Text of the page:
Liza Lou. Security Fence, 2005-2007. Steel and glass beads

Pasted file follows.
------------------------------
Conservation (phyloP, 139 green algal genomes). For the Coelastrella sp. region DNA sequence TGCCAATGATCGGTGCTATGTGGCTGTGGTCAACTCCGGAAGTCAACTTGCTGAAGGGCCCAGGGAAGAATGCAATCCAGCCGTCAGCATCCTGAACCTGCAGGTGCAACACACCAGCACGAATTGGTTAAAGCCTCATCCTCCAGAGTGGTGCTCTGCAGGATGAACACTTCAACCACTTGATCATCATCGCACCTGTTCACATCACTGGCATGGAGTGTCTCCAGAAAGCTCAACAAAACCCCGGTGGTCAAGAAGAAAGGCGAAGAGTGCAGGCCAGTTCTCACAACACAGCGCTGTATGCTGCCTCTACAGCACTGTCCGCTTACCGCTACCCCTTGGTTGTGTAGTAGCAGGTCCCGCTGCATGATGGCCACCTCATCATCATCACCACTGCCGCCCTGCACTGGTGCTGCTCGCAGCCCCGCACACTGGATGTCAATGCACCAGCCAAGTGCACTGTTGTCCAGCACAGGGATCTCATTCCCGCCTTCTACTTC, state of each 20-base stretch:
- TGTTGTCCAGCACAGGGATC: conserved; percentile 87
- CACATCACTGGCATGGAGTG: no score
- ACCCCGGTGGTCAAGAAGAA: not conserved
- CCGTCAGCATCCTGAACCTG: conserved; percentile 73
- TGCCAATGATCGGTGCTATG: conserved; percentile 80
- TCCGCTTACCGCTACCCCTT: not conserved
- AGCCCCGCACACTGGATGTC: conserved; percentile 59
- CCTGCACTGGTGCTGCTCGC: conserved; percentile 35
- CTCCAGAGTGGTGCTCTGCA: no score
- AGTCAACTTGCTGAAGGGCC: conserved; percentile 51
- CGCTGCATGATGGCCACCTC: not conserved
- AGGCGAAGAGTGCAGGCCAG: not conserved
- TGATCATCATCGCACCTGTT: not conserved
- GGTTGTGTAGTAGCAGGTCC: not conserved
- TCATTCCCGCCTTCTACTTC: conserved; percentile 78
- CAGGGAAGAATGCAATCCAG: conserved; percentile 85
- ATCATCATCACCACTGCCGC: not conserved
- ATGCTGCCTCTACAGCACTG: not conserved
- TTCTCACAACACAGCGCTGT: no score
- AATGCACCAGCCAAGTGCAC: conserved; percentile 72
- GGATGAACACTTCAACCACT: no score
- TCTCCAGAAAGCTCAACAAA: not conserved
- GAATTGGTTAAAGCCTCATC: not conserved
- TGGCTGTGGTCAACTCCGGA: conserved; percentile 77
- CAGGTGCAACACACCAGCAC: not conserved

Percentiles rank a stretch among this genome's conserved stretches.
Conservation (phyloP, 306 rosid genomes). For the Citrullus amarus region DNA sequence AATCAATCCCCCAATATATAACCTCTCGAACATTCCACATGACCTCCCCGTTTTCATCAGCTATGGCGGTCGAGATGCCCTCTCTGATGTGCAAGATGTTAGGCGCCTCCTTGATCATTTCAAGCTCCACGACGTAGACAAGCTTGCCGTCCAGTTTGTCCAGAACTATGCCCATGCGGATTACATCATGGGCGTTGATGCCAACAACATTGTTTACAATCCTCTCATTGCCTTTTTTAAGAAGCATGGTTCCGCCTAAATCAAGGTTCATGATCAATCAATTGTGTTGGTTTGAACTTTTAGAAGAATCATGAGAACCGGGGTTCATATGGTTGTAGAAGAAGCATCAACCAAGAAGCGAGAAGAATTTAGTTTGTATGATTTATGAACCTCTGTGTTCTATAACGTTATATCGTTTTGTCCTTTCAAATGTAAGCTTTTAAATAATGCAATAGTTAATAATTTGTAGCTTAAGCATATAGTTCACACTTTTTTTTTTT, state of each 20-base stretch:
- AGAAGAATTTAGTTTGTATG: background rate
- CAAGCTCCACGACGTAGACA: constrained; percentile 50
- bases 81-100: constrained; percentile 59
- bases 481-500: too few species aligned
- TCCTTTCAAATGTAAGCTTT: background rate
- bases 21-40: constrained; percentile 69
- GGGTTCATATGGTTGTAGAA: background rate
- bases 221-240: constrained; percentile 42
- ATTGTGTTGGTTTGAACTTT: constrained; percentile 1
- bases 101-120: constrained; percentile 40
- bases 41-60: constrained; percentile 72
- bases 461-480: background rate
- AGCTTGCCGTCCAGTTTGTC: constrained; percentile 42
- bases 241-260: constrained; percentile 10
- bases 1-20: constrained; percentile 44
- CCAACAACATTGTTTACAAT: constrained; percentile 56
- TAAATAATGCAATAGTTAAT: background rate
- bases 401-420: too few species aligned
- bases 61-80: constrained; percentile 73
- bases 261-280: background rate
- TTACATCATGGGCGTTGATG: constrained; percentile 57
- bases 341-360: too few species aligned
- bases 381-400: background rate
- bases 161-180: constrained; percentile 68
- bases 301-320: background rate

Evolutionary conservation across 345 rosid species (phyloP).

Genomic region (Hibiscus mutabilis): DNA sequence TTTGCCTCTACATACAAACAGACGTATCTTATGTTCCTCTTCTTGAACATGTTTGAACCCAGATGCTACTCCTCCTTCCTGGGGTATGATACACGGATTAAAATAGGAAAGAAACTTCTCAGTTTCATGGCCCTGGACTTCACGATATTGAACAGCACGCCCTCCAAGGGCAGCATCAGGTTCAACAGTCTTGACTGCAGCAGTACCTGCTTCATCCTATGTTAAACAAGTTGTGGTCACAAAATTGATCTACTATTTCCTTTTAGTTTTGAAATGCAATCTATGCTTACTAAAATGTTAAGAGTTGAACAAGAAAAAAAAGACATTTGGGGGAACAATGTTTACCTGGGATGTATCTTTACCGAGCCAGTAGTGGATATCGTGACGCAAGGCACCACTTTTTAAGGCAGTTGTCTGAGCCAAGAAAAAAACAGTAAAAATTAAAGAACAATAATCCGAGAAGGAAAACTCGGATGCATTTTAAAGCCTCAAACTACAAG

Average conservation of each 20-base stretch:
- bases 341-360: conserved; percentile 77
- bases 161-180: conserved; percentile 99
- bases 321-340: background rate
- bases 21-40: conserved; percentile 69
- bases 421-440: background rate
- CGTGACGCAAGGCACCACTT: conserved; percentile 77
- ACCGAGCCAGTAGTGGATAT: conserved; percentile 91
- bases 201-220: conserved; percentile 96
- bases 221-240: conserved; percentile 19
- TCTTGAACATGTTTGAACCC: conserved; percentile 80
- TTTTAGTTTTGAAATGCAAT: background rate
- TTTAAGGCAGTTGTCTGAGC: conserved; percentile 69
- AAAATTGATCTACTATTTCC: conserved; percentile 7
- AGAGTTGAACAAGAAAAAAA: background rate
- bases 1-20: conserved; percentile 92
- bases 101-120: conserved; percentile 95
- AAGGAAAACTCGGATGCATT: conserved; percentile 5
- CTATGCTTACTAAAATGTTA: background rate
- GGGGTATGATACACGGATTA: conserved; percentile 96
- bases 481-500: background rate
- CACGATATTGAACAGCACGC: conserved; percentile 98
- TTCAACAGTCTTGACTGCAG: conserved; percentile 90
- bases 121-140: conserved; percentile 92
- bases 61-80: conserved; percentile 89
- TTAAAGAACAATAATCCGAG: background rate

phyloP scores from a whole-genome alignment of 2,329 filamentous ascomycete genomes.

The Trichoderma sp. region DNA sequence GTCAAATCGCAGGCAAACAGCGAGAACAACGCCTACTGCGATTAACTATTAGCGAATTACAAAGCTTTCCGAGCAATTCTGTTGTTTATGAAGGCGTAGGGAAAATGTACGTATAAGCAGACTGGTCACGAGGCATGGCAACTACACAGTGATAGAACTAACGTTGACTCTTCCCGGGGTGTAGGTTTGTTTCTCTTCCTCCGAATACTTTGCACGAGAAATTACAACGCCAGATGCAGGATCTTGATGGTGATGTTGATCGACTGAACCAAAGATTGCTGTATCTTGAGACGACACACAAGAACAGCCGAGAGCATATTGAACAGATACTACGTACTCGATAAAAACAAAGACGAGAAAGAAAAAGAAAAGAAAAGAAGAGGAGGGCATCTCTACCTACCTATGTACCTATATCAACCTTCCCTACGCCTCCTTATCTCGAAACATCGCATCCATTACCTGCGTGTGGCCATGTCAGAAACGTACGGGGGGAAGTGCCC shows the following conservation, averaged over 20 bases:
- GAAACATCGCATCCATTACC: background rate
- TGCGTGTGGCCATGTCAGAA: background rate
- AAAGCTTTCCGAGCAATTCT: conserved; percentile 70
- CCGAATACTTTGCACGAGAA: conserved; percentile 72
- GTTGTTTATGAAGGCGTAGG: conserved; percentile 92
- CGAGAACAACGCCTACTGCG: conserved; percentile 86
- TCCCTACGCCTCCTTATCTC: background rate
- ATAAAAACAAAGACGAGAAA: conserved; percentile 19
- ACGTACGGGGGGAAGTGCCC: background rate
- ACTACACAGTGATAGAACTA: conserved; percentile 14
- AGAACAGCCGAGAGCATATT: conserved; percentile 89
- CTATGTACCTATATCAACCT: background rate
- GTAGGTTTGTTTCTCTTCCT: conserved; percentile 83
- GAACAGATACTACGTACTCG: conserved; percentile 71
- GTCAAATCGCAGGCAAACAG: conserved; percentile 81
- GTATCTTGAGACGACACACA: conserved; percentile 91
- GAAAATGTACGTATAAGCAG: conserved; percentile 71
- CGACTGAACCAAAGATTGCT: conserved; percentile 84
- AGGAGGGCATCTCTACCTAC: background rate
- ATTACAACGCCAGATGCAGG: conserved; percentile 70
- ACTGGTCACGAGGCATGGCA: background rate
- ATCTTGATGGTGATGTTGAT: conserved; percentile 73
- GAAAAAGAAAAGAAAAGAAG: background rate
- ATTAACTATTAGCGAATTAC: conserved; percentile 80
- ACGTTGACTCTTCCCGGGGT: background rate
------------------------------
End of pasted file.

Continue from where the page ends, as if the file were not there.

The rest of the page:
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Latino Perspectives Magazine